And it’s not always straightforward to make these decisions, but we follow a systematic approach to do so.

We’re always learning about new technologies, new products, new applications, and the start-ups that are actively working in the field. So, our evaluation tool is a living process.

P&PC: What are some major projects that you have worked on? Any particular favourites?

SS: You know, it’s tricky to answer this question, because most of the interesting projects are completely confidential at the moment.

One of the projects that is of more interest to me, is what we call wood-to-wood concept. We extract a component from wood, make a bio-product out of it and apply it on wood again. So, it’s a wood-to-wood concept.

When I started reading about the concept, almost every article included the name of one expert. I realized that person was key to further developing the idea. I made a cold call and he said that this idea was a good one. He proposed that we work together.

At the beginning, the idea seemed to be too conceptual and it was challenging to get everyone onboard, but I did it because I believed in the idea.

We started with a small-scale bench trial and made just some grams of that material. We tested and it worked. After that, I approached one of the most world-renowned brands out there and they showed interest in our developed bioproduct. They asked me to go to their facility and we tested it together and it worked well. The project reached the pilot stage. It was so interesting for me to be able to take that concept to a practical level.

At Canfor, I am also getting involved in Arbios Biotech, our joint venture partnership with Licella in Australia, which is designed to convert woody biomass into sustainable bio-oil for use as a low carbon transportation fuel (biofuel) There is a potential to valorize it into more value-added products, such as biochemicals and biomaterials. It is exciting to think about.

P&PC: Throughout your time in this industry, are there any particular challenges that you have faced?

SS: One of the most difficult challenges that anyone who is working in an innovation field faces is convincing a risk-averse industry to go after something new. As you know, the forestry industry is well established and has been converting woody biomass into pulp and paper products for years. So, it can be challenging to jump both feet into emerging opportunities like bio products. But it’s great to see that more and more forestry companies are investing in this field.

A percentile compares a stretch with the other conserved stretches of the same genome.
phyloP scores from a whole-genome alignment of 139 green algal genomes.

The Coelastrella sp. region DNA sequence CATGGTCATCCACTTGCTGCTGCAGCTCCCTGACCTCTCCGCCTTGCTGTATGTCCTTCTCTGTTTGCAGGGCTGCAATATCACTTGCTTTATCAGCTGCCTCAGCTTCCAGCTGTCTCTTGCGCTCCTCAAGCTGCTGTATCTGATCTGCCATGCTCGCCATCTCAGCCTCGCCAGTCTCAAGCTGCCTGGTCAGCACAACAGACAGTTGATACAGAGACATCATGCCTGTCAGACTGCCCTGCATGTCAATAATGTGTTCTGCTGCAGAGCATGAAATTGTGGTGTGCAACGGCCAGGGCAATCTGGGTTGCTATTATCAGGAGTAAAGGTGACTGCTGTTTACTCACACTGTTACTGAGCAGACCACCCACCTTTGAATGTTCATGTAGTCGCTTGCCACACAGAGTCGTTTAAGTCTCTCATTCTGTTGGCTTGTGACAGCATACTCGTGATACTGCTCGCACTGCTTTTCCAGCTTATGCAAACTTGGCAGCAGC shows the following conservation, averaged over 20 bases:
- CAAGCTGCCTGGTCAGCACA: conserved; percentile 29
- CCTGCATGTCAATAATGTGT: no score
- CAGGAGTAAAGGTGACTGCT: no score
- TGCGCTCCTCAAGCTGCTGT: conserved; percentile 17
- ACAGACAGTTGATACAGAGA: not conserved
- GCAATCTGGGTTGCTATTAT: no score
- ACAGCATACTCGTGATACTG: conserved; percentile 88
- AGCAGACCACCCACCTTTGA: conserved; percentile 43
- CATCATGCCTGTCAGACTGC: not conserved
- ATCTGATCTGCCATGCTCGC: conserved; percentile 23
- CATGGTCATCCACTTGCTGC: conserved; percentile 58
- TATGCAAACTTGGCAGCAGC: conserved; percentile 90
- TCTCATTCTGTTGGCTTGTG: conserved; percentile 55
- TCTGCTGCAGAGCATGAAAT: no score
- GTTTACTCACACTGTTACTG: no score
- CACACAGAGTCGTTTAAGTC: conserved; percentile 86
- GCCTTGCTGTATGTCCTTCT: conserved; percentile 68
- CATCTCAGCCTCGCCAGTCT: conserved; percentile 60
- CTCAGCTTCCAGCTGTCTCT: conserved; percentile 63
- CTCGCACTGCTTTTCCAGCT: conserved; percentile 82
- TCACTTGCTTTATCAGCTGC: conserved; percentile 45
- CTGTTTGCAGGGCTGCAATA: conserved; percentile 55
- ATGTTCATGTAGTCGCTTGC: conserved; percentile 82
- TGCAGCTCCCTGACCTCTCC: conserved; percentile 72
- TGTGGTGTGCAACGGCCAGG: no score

To overcome this challenge, communication is key. We need to be patient and confident, ready to answer questions and provide more information. While there’s a risk, the potential for reward is huge, and I know that we’ll see benefits in the future and for the long term.

P&PC: What do you love the most about being a part of the forestry sector?

SS: My favourite part is wood itself. It’s like a magical piece of biomass that has three main components, and from each component, you can make hundreds of products. It can be challenging to decide which ones are right for us. But that’s the beauty of our business. When you’re working in innovation-oriented activities, you should have something to keep you coming up with novel ideas to address existing gaps. Wood enables us to be innovative.

If I think about the most interesting activity that I do, its about contributing to  building the future of company with more value-added sustainable products. It’s wonderful to be involved in the day-to-day business aspects as well. That, in my opinion, is fantastic. We should not forget that not all forestry companies necessarily support these kinds of risky investments. The top management at Canfor are very open-minded and supportive.